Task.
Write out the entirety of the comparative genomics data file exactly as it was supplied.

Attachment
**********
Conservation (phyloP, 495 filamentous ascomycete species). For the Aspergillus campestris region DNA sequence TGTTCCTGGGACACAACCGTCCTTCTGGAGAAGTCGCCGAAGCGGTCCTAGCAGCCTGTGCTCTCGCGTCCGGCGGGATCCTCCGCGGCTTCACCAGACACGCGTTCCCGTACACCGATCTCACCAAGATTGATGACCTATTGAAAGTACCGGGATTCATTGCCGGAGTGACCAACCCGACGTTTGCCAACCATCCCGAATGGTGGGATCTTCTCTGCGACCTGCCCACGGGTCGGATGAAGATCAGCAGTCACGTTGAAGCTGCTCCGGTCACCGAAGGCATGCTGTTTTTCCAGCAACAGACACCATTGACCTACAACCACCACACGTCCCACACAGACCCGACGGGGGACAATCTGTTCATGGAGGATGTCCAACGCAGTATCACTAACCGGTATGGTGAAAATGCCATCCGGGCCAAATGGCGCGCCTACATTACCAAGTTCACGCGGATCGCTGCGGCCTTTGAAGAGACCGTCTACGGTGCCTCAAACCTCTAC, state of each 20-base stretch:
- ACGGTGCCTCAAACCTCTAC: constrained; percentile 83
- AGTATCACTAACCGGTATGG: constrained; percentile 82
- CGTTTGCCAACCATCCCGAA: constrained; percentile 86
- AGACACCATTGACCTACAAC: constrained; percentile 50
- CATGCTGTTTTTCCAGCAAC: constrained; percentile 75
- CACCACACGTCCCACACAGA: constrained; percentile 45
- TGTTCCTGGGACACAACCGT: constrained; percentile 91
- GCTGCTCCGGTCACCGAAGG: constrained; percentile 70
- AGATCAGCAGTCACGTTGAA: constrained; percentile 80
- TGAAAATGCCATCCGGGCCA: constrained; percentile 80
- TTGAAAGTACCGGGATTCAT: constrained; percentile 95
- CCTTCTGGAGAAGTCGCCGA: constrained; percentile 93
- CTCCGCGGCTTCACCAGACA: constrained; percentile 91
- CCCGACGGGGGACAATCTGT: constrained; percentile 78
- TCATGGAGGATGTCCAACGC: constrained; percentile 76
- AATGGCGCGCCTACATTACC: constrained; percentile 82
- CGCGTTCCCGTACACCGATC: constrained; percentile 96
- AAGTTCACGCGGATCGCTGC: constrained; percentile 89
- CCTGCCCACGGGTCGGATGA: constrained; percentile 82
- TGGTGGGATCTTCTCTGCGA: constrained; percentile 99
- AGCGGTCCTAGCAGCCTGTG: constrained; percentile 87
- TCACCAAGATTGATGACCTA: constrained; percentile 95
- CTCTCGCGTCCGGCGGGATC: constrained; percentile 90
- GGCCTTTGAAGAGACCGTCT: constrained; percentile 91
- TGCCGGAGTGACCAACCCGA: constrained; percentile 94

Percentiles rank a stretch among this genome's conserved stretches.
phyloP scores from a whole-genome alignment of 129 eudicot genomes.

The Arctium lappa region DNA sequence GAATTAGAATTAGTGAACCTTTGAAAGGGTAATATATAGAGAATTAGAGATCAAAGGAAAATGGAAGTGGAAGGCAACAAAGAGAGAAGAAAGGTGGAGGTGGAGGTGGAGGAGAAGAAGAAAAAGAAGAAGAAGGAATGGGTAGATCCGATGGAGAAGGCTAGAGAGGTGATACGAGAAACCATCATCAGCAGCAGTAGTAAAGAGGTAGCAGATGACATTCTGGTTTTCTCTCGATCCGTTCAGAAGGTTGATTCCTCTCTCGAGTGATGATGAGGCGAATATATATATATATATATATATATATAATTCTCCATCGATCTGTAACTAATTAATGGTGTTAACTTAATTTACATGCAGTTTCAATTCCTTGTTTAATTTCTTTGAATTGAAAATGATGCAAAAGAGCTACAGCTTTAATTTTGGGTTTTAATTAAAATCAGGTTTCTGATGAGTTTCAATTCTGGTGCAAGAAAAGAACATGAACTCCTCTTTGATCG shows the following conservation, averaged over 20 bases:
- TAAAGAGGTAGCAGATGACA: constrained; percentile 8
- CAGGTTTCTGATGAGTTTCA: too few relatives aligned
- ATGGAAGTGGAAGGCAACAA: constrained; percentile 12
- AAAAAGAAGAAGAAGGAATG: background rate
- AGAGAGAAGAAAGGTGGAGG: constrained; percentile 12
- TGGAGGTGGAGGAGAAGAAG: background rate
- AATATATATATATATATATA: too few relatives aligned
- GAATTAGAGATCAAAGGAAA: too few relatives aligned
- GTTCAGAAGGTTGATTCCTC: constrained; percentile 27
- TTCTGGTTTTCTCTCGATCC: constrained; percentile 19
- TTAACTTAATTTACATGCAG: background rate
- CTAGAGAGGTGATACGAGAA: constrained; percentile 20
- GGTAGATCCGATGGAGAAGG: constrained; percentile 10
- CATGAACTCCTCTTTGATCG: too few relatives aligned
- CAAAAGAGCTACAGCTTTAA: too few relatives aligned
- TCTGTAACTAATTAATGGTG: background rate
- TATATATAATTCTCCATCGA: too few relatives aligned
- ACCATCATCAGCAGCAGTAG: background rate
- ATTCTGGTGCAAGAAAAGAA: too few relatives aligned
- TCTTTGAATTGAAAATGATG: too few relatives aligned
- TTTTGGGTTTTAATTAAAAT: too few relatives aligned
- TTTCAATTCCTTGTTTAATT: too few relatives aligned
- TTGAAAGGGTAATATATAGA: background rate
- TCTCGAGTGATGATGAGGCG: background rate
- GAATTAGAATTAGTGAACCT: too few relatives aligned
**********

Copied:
Conservation (phyloP, 495 filamentous ascomycete species). For the Aspergillus campestris region DNA sequence TGTTCCTGGGACACAACCGTCCTTCTGGAGAAGTCGCCGAAGCGGTCCTAGCAGCCTGTGCTCTCGCGTCCGGCGGGATCCTCCGCGGCTTCACCAGACACGCGTTCCCGTACACCGATCTCACCAAGATTGATGACCTATTGAAAGTACCGGGATTCATTGCCGGAGTGACCAACCCGACGTTTGCCAACCATCCCGAATGGTGGGATCTTCTCTGCGACCTGCCCACGGGTCGGATGAAGATCAGCAGTCACGTTGAAGCTGCTCCGGTCACCGAAGGCATGCTGTTTTTCCAGCAACAGACACCATTGACCTACAACCACCACACGTCCCACACAGACCCGACGGGGGACAATCTGTTCATGGAGGATGTCCAACGCAGTATCACTAACCGGTATGGTGAAAATGCCATCCGGGCCAAATGGCGCGCCTACATTACCAAGTTCACGCGGATCGCTGCGGCCTTTGAAGAGACCGTCTACGGTGCCTCAAACCTCTAC, state of each 20-base stretch:
- ACGGTGCCTCAAACCTCTAC: constrained; percentile 83
- AGTATCACTAACCGGTATGG: constrained; percentile 82
- CGTTTGCCAACCATCCCGAA: constrained; percentile 86
- AGACACCATTGACCTACAAC: constrained; percentile 50
- CATGCTGTTTTTCCAGCAAC: constrained; percentile 75
- CACCACACGTCCCACACAGA: constrained; percentile 45
- TGTTCCTGGGACACAACCGT: constrained; percentile 91
- GCTGCTCCGGTCACCGAAGG: constrained; percentile 70
- AGATCAGCAGTCACGTTGAA: constrained; percentile 80
- TGAAAATGCCATCCGGGCCA: constrained; percentile 80
- TTGAAAGTACCGGGATTCAT: constrained; percentile 95
- CCTTCTGGAGAAGTCGCCGA: constrained; percentile 93
- CTCCGCGGCTTCACCAGACA: constrained; percentile 91
- CCCGACGGGGGACAATCTGT: constrained; percentile 78
- TCATGGAGGATGTCCAACGC: constrained; percentile 76
- AATGGCGCGCCTACATTACC: constrained; percentile 82
- CGCGTTCCCGTACACCGATC: constrained; percentile 96
- AAGTTCACGCGGATCGCTGC: constrained; percentile 89
- CCTGCCCACGGGTCGGATGA: constrained; percentile 82
- TGGTGGGATCTTCTCTGCGA: constrained; percentile 99
- AGCGGTCCTAGCAGCCTGTG: constrained; percentile 87
- TCACCAAGATTGATGACCTA: constrained; percentile 95
- CTCTCGCGTCCGGCGGGATC: constrained; percentile 90
- GGCCTTTGAAGAGACCGTCT: constrained; percentile 91
- TGCCGGAGTGACCAACCCGA: constrained; percentile 94

Percentiles rank a stretch among this genome's conserved stretches.
phyloP scores from a whole-genome alignment of 129 eudicot genomes.

The Arctium lappa region DNA sequence GAATTAGAATTAGTGAACCTTTGAAAGGGTAATATATAGAGAATTAGAGATCAAAGGAAAATGGAAGTGGAAGGCAACAAAGAGAGAAGAAAGGTGGAGGTGGAGGTGGAGGAGAAGAAGAAAAAGAAGAAGAAGGAATGGGTAGATCCGATGGAGAAGGCTAGAGAGGTGATACGAGAAACCATCATCAGCAGCAGTAGTAAAGAGGTAGCAGATGACATTCTGGTTTTCTCTCGATCCGTTCAGAAGGTTGATTCCTCTCTCGAGTGATGATGAGGCGAATATATATATATATATATATATATATAATTCTCCATCGATCTGTAACTAATTAATGGTGTTAACTTAATTTACATGCAGTTTCAATTCCTTGTTTAATTTCTTTGAATTGAAAATGATGCAAAAGAGCTACAGCTTTAATTTTGGGTTTTAATTAAAATCAGGTTTCTGATGAGTTTCAATTCTGGTGCAAGAAAAGAACATGAACTCCTCTTTGATCG shows the following conservation, averaged over 20 bases:
- TAAAGAGGTAGCAGATGACA: constrained; percentile 8
- CAGGTTTCTGATGAGTTTCA: too few relatives aligned
- ATGGAAGTGGAAGGCAACAA: constrained; percentile 12
- AAAAAGAAGAAGAAGGAATG: background rate
- AGAGAGAAGAAAGGTGGAGG: constrained; percentile 12
- TGGAGGTGGAGGAGAAGAAG: background rate
- AATATATATATATATATATA: too few relatives aligned
- GAATTAGAGATCAAAGGAAA: too few relatives aligned
- GTTCAGAAGGTTGATTCCTC: constrained; percentile 27
- TTCTGGTTTTCTCTCGATCC: constrained; percentile 19
- TTAACTTAATTTACATGCAG: background rate
- CTAGAGAGGTGATACGAGAA: constrained; percentile 20
- GGTAGATCCGATGGAGAAGG: constrained; percentile 10
- CATGAACTCCTCTTTGATCG: too few relatives aligned
- CAAAAGAGCTACAGCTTTAA: too few relatives aligned
- TCTGTAACTAATTAATGGTG: background rate
- TATATATAATTCTCCATCGA: too few relatives aligned
- ACCATCATCAGCAGCAGTAG: background rate
- ATTCTGGTGCAAGAAAAGAA: too few relatives aligned
- TCTTTGAATTGAAAATGATG: too few relatives aligned
- TTTTGGGTTTTAATTAAAAT: too few relatives aligned
- TTTCAATTCCTTGTTTAATT: too few relatives aligned
- TTGAAAGGGTAATATATAGA: background rate
- TCTCGAGTGATGATGAGGCG: background rate
- GAATTAGAATTAGTGAACCT: too few relatives aligned